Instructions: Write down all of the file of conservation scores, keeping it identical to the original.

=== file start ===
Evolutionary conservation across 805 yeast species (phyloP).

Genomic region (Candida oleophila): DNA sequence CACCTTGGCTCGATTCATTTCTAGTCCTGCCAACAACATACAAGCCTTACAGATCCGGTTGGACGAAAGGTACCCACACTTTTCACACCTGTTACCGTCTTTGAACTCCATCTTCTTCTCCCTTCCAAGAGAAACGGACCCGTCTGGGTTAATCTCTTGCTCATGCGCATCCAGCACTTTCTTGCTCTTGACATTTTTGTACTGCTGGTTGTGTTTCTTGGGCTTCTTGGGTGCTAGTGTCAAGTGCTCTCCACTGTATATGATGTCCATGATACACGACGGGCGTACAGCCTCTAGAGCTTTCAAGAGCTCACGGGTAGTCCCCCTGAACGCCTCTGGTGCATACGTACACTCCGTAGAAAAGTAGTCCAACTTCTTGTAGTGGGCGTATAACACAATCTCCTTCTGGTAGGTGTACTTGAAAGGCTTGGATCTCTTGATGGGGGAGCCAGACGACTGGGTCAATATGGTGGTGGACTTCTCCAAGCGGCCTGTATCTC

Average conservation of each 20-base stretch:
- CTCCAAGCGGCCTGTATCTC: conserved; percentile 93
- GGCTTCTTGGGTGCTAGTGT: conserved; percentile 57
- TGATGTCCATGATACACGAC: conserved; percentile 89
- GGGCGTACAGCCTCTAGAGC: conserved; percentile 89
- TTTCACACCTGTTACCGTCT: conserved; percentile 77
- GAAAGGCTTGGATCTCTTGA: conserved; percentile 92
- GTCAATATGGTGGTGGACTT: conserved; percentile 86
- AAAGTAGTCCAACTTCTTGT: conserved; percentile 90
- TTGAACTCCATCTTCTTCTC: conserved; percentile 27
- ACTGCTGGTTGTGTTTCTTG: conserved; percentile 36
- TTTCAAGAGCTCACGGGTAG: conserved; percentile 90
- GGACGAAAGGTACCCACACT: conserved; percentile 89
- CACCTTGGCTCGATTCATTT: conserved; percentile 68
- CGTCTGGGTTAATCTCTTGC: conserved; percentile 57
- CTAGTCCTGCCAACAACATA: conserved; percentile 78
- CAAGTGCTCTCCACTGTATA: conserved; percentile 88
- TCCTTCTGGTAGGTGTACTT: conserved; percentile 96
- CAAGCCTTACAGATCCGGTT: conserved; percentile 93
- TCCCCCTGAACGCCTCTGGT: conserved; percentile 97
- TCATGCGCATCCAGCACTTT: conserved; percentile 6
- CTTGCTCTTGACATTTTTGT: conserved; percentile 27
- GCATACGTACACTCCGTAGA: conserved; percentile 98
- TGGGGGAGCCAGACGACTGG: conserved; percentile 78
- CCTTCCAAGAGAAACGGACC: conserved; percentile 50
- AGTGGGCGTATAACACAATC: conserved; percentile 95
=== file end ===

Evolutionary conservation across 805 yeast species (phyloP).

Genomic region (Candida oleophila): DNA sequence CACCTTGGCTCGATTCATTTCTAGTCCTGCCAACAACATACAAGCCTTACAGATCCGGTTGGACGAAAGGTACCCACACTTTTCACACCTGTTACCGTCTTTGAACTCCATCTTCTTCTCCCTTCCAAGAGAAACGGACCCGTCTGGGTTAATCTCTTGCTCATGCGCATCCAGCACTTTCTTGCTCTTGACATTTTTGTACTGCTGGTTGTGTTTCTTGGGCTTCTTGGGTGCTAGTGTCAAGTGCTCTCCACTGTATATGATGTCCATGATACACGACGGGCGTACAGCCTCTAGAGCTTTCAAGAGCTCACGGGTAGTCCCCCTGAACGCCTCTGGTGCATACGTACACTCCGTAGAAAAGTAGTCCAACTTCTTGTAGTGGGCGTATAACACAATCTCCTTCTGGTAGGTGTACTTGAAAGGCTTGGATCTCTTGATGGGGGAGCCAGACGACTGGGTCAATATGGTGGTGGACTTCTCCAAGCGGCCTGTATCTC

Average conservation of each 20-base stretch:
- CTCCAAGCGGCCTGTATCTC: conserved; percentile 93
- GGCTTCTTGGGTGCTAGTGT: conserved; percentile 57
- TGATGTCCATGATACACGAC: conserved; percentile 89
- GGGCGTACAGCCTCTAGAGC: conserved; percentile 89
- TTTCACACCTGTTACCGTCT: conserved; percentile 77
- GAAAGGCTTGGATCTCTTGA: conserved; percentile 92
- GTCAATATGGTGGTGGACTT: conserved; percentile 86
- AAAGTAGTCCAACTTCTTGT: conserved; percentile 90
- TTGAACTCCATCTTCTTCTC: conserved; percentile 27
- ACTGCTGGTTGTGTTTCTTG: conserved; percentile 36
- TTTCAAGAGCTCACGGGTAG: conserved; percentile 90
- GGACGAAAGGTACCCACACT: conserved; percentile 89
- CACCTTGGCTCGATTCATTT: conserved; percentile 68
- CGTCTGGGTTAATCTCTTGC: conserved; percentile 57
- CTAGTCCTGCCAACAACATA: conserved; percentile 78
- CAAGTGCTCTCCACTGTATA: conserved; percentile 88
- TCCTTCTGGTAGGTGTACTT: conserved; percentile 96
- CAAGCCTTACAGATCCGGTT: conserved; percentile 93
- TCCCCCTGAACGCCTCTGGT: conserved; percentile 97
- TCATGCGCATCCAGCACTTT: conserved; percentile 6
- CTTGCTCTTGACATTTTTGT: conserved; percentile 27
- GCATACGTACACTCCGTAGA: conserved; percentile 98
- TGGGGGAGCCAGACGACTGG: conserved; percentile 78
- CCTTCCAAGAGAAACGGACC: conserved; percentile 50
- AGTGGGCGTATAACACAATC: conserved; percentile 95